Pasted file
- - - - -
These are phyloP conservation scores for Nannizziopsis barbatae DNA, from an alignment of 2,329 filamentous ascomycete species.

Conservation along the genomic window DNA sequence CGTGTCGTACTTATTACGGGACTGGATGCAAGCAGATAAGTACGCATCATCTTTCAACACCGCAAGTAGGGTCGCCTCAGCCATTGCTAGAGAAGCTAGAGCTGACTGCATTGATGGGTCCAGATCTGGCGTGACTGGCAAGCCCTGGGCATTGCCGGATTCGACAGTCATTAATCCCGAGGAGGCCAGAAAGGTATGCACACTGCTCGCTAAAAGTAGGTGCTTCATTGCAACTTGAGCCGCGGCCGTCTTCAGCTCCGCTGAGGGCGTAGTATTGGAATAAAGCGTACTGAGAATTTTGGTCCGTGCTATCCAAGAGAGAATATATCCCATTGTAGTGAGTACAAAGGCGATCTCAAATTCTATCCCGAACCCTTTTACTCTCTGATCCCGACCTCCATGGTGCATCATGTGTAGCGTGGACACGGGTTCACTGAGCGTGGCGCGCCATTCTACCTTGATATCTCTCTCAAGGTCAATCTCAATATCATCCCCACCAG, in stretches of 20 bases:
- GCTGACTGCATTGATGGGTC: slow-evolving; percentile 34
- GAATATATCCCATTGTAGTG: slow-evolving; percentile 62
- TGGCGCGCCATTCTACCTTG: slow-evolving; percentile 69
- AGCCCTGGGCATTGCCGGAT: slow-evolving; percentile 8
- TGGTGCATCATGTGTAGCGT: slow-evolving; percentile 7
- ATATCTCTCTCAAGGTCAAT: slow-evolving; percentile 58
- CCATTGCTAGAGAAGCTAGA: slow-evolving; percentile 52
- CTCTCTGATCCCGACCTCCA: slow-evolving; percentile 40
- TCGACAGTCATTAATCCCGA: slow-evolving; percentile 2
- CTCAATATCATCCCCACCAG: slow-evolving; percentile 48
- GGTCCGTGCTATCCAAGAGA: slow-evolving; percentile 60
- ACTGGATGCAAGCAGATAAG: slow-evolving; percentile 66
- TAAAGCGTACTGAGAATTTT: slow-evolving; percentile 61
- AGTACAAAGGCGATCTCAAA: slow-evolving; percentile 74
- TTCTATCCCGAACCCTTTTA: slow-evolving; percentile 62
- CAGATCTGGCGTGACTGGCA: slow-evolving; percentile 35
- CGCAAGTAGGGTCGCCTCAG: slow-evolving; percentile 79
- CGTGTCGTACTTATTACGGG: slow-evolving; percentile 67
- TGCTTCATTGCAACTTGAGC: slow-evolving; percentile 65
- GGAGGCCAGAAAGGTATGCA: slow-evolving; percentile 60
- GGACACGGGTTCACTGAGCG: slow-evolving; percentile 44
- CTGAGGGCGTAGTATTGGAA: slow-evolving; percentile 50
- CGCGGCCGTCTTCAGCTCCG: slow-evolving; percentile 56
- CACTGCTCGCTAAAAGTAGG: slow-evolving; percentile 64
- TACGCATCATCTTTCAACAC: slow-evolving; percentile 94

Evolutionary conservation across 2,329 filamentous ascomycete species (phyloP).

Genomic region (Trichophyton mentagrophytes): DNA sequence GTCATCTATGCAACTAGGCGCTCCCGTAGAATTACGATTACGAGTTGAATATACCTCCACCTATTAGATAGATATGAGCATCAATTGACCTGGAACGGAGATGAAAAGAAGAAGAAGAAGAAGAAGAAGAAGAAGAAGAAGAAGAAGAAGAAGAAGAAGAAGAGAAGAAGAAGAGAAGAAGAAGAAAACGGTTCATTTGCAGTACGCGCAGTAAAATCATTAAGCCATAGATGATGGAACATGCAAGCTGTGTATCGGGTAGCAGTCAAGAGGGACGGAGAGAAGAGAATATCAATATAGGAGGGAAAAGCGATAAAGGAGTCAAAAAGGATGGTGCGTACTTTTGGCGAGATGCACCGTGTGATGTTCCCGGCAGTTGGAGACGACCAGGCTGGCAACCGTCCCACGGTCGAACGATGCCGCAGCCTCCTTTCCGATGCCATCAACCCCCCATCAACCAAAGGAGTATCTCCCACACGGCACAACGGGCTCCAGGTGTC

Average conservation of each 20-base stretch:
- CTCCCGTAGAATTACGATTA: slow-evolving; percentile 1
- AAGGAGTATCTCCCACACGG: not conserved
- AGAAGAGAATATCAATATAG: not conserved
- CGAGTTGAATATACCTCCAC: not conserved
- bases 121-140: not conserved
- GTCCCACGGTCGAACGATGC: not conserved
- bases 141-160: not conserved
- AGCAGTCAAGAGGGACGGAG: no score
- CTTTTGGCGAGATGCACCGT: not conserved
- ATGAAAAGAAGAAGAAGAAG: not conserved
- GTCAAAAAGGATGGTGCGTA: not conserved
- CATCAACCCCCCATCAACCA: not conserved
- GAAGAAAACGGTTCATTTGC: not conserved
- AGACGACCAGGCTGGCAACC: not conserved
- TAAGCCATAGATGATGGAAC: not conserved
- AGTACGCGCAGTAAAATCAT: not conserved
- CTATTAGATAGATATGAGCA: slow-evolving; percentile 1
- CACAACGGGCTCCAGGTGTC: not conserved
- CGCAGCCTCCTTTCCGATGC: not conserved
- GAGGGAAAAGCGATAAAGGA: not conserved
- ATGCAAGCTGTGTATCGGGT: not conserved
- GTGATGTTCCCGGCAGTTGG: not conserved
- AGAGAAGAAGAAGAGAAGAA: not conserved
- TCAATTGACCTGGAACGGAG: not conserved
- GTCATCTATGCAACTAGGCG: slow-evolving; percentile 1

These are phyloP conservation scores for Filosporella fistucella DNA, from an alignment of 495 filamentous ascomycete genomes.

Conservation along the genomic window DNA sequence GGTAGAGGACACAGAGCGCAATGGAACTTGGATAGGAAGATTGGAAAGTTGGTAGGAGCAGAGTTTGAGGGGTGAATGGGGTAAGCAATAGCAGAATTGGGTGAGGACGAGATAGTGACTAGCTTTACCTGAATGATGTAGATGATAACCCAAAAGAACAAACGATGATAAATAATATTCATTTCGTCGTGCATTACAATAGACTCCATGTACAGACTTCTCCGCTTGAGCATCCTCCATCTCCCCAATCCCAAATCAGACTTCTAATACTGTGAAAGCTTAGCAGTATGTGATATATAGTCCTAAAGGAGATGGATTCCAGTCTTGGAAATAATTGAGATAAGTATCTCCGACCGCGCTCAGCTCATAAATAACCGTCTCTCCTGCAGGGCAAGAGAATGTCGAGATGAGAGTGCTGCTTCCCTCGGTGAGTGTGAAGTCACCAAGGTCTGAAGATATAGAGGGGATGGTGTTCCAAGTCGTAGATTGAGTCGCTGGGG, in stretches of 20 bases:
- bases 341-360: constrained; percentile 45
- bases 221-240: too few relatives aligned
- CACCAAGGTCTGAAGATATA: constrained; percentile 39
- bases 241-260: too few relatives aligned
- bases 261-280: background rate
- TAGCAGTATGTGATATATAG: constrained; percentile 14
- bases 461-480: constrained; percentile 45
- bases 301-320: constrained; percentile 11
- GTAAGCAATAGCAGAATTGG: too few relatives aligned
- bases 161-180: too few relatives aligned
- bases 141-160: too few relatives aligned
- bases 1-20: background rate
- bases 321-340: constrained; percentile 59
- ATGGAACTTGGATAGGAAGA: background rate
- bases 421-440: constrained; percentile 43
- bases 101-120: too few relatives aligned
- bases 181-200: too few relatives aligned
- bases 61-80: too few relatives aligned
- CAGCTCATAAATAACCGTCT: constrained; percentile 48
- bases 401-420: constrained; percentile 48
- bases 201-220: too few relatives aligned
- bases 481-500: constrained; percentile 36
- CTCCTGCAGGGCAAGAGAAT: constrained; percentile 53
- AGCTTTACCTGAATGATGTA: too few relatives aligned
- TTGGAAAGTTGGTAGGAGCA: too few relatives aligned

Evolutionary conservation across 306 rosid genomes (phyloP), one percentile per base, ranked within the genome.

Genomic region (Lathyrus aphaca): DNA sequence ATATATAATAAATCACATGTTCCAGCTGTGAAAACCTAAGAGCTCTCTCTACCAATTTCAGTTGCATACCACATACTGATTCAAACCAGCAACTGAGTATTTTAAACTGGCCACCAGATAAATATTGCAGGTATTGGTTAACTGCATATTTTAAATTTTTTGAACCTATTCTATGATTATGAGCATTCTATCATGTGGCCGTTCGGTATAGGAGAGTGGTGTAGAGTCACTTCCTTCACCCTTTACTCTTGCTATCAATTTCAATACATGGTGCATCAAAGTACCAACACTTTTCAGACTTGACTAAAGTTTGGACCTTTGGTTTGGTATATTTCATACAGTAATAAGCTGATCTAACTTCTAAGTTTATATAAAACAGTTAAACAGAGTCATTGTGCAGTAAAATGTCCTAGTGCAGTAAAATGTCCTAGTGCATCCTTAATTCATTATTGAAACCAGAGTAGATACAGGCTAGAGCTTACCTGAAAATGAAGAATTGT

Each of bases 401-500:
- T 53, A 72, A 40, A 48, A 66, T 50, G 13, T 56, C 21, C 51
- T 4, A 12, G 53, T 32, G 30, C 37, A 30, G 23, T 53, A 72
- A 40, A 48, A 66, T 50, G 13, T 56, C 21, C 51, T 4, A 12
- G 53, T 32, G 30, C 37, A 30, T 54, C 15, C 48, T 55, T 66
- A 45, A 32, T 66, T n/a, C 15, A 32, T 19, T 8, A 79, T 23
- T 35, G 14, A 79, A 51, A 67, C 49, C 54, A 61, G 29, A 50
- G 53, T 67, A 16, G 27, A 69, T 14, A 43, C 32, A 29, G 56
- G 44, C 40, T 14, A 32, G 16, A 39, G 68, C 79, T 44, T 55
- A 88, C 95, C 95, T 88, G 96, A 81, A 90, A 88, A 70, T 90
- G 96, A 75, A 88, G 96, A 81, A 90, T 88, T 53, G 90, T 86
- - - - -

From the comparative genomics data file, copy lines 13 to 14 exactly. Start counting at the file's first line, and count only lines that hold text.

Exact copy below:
- GGTCCGTGCTATCCAAGAGA: slow-evolving; percentile 60
- ACTGGATGCAAGCAGATAAG: slow-evolving; percentile 66